The Dog in the Wood is a fictional story focusing on the Soviet occupation of East Germany beginning in 1945. It was inspired by the life of the author’s father and by her 1989 visit to the village of his birth. She reminds us that not all victims of the German war machine were Jews, and certainly in the aftermath of the war, many German children endured great hardship. This book tells the heartbreaking story of nine-year-old Fritz, a boy who lives with his mother, sister and grandparents on a rural German farm. Fritz’s life is thrown into chaos when the Soviets arrive. His grandfather is a staunch Nazi supporter who commits suicide in the barn when he realizes the Germans have lost the war. Russian soldiers move into the family’s home, steal the cows, and eventually dispossess the family of their farm. The narrative relays the many disappointments Fritz endures as he leaves the home and garden he loves and moves in with relatives. Just when he thinks life can get no worse, the Soviets accuse his mother of breaking the law and they march her away at gunpoint. An author’s note informs the reader that there were ten “special camps” run by the Soviets (some of the same ones used to imprison Jews) where many innocent Germans suffered and died. The unrelenting narrative of sad events may make the book more appropriate for older teens, as only the rare Russian soldier shows any kindness to the family. The reader does come away enlightened about the aftermath of the war and how difficult it was for ordinary Germans to simply survive. This riveting debut novel could serve as an additional read for those already familiar with Holocaust themed literature who would like to learn more about its aftermath. For ages 12 and up.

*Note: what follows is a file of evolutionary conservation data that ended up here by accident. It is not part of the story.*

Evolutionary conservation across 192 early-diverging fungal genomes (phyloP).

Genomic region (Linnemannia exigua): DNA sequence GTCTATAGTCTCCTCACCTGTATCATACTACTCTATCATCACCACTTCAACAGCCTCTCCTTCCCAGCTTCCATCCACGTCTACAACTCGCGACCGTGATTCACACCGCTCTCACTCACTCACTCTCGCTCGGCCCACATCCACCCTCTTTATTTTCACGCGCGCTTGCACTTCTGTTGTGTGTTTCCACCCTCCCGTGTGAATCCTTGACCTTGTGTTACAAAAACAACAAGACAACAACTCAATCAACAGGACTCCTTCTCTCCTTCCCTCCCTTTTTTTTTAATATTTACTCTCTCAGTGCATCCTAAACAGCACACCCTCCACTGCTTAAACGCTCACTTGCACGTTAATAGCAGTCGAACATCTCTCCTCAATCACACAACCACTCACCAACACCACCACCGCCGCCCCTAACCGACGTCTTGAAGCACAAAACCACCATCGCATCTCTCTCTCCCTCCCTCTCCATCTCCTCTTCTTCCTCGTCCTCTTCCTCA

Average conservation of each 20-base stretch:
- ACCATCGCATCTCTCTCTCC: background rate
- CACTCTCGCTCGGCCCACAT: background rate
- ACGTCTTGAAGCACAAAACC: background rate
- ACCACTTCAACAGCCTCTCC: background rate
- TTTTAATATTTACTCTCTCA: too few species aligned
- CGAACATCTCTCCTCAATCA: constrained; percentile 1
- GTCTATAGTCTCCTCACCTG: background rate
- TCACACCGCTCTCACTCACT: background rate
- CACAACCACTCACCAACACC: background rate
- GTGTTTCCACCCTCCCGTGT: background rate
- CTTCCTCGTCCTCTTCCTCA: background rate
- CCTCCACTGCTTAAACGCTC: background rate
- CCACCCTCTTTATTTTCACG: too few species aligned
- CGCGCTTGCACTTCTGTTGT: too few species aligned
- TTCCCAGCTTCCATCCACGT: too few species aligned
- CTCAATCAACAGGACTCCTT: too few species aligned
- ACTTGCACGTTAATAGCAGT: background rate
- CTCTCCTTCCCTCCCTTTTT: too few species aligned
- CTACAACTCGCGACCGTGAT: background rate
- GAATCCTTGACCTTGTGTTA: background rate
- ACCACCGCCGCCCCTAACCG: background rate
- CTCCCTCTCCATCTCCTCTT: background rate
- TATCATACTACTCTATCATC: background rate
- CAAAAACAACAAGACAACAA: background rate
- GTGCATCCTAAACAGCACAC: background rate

Lauren Kramer is a Vancouver-based journalist, wife, and mother with a lifelong passion for literature. Born in Cape Town, South Africa, she has won awards for her writing and reported from many corners of the world. Read more of her work at www.laurenkramer.net.